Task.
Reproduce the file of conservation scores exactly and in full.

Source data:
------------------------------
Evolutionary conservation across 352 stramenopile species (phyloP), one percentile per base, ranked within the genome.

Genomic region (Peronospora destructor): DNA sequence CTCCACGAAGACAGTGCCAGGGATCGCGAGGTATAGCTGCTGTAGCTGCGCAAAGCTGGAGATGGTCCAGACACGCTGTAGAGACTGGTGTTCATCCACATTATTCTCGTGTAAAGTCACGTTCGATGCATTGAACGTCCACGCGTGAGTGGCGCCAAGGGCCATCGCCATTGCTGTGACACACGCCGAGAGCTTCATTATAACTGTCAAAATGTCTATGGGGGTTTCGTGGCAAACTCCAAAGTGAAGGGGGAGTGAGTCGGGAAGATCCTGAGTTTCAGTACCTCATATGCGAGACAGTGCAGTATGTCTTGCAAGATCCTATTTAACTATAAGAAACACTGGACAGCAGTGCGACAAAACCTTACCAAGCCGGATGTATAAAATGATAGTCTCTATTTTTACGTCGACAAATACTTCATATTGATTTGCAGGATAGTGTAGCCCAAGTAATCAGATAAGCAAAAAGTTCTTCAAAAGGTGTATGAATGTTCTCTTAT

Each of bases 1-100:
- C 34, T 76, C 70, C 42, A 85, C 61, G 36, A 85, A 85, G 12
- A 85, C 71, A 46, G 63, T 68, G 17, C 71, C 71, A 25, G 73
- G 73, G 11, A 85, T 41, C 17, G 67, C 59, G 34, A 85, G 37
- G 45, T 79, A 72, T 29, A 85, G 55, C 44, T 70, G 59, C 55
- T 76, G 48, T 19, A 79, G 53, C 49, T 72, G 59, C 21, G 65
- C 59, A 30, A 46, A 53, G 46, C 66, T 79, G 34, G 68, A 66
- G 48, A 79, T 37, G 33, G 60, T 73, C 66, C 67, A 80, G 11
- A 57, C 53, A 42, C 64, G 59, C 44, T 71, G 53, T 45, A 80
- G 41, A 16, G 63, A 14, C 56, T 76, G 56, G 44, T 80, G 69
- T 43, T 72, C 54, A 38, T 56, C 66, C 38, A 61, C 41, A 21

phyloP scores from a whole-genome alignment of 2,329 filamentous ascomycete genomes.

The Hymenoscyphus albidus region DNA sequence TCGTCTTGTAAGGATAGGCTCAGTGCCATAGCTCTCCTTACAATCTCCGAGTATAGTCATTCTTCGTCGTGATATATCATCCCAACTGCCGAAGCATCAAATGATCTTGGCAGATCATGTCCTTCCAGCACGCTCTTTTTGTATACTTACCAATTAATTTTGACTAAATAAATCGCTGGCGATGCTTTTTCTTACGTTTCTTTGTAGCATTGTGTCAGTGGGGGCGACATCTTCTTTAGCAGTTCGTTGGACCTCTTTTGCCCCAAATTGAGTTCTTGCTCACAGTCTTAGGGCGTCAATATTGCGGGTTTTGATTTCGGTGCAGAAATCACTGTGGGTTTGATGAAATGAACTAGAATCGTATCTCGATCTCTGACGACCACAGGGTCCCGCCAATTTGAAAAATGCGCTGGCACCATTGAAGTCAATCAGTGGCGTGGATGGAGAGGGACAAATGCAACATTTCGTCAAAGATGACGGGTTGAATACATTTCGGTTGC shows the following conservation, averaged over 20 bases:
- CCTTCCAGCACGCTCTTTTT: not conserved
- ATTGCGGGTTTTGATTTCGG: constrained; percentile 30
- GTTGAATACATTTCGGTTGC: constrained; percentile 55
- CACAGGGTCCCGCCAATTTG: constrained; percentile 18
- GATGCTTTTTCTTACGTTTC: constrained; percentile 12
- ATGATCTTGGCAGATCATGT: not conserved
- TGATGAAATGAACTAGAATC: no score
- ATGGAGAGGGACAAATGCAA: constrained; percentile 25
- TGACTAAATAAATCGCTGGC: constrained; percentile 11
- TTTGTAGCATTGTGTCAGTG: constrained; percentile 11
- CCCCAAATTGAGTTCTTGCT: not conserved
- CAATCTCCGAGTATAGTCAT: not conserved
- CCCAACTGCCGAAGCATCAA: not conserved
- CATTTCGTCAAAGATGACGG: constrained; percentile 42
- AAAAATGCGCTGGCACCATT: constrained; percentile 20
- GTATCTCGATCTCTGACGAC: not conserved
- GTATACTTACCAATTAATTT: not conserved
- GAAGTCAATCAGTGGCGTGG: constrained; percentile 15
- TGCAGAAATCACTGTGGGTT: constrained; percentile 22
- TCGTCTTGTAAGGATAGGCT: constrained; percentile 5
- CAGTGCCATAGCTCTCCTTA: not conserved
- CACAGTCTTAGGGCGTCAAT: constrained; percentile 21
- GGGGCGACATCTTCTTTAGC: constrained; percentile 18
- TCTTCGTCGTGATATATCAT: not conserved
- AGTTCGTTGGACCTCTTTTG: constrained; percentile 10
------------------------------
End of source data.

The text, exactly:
Evolutionary conservation across 352 stramenopile species (phyloP), one percentile per base, ranked within the genome.

Genomic region (Peronospora destructor): DNA sequence CTCCACGAAGACAGTGCCAGGGATCGCGAGGTATAGCTGCTGTAGCTGCGCAAAGCTGGAGATGGTCCAGACACGCTGTAGAGACTGGTGTTCATCCACATTATTCTCGTGTAAAGTCACGTTCGATGCATTGAACGTCCACGCGTGAGTGGCGCCAAGGGCCATCGCCATTGCTGTGACACACGCCGAGAGCTTCATTATAACTGTCAAAATGTCTATGGGGGTTTCGTGGCAAACTCCAAAGTGAAGGGGGAGTGAGTCGGGAAGATCCTGAGTTTCAGTACCTCATATGCGAGACAGTGCAGTATGTCTTGCAAGATCCTATTTAACTATAAGAAACACTGGACAGCAGTGCGACAAAACCTTACCAAGCCGGATGTATAAAATGATAGTCTCTATTTTTACGTCGACAAATACTTCATATTGATTTGCAGGATAGTGTAGCCCAAGTAATCAGATAAGCAAAAAGTTCTTCAAAAGGTGTATGAATGTTCTCTTAT

Each of bases 1-100:
- C 34, T 76, C 70, C 42, A 85, C 61, G 36, A 85, A 85, G 12
- A 85, C 71, A 46, G 63, T 68, G 17, C 71, C 71, A 25, G 73
- G 73, G 11, A 85, T 41, C 17, G 67, C 59, G 34, A 85, G 37
- G 45, T 79, A 72, T 29, A 85, G 55, C 44, T 70, G 59, C 55
- T 76, G 48, T 19, A 79, G 53, C 49, T 72, G 59, C 21, G 65
- C 59, A 30, A 46, A 53, G 46, C 66, T 79, G 34, G 68, A 66
- G 48, A 79, T 37, G 33, G 60, T 73, C 66, C 67, A 80, G 11
- A 57, C 53, A 42, C 64, G 59, C 44, T 71, G 53, T 45, A 80
- G 41, A 16, G 63, A 14, C 56, T 76, G 56, G 44, T 80, G 69
- T 43, T 72, C 54, A 38, T 56, C 66, C 38, A 61, C 41, A 21

phyloP scores from a whole-genome alignment of 2,329 filamentous ascomycete genomes.

The Hymenoscyphus albidus region DNA sequence TCGTCTTGTAAGGATAGGCTCAGTGCCATAGCTCTCCTTACAATCTCCGAGTATAGTCATTCTTCGTCGTGATATATCATCCCAACTGCCGAAGCATCAAATGATCTTGGCAGATCATGTCCTTCCAGCACGCTCTTTTTGTATACTTACCAATTAATTTTGACTAAATAAATCGCTGGCGATGCTTTTTCTTACGTTTCTTTGTAGCATTGTGTCAGTGGGGGCGACATCTTCTTTAGCAGTTCGTTGGACCTCTTTTGCCCCAAATTGAGTTCTTGCTCACAGTCTTAGGGCGTCAATATTGCGGGTTTTGATTTCGGTGCAGAAATCACTGTGGGTTTGATGAAATGAACTAGAATCGTATCTCGATCTCTGACGACCACAGGGTCCCGCCAATTTGAAAAATGCGCTGGCACCATTGAAGTCAATCAGTGGCGTGGATGGAGAGGGACAAATGCAACATTTCGTCAAAGATGACGGGTTGAATACATTTCGGTTGC shows the following conservation, averaged over 20 bases:
- CCTTCCAGCACGCTCTTTTT: not conserved
- ATTGCGGGTTTTGATTTCGG: constrained; percentile 30
- GTTGAATACATTTCGGTTGC: constrained; percentile 55
- CACAGGGTCCCGCCAATTTG: constrained; percentile 18
- GATGCTTTTTCTTACGTTTC: constrained; percentile 12
- ATGATCTTGGCAGATCATGT: not conserved
- TGATGAAATGAACTAGAATC: no score
- ATGGAGAGGGACAAATGCAA: constrained; percentile 25
- TGACTAAATAAATCGCTGGC: constrained; percentile 11
- TTTGTAGCATTGTGTCAGTG: constrained; percentile 11
- CCCCAAATTGAGTTCTTGCT: not conserved
- CAATCTCCGAGTATAGTCAT: not conserved
- CCCAACTGCCGAAGCATCAA: not conserved
- CATTTCGTCAAAGATGACGG: constrained; percentile 42
- AAAAATGCGCTGGCACCATT: constrained; percentile 20
- GTATCTCGATCTCTGACGAC: not conserved
- GTATACTTACCAATTAATTT: not conserved
- GAAGTCAATCAGTGGCGTGG: constrained; percentile 15
- TGCAGAAATCACTGTGGGTT: constrained; percentile 22
- TCGTCTTGTAAGGATAGGCT: constrained; percentile 5
- CAGTGCCATAGCTCTCCTTA: not conserved
- CACAGTCTTAGGGCGTCAAT: constrained; percentile 21
- GGGGCGACATCTTCTTTAGC: constrained; percentile 18
- TCTTCGTCGTGATATATCAT: not conserved
- AGTTCGTTGGACCTCTTTTG: constrained; percentile 10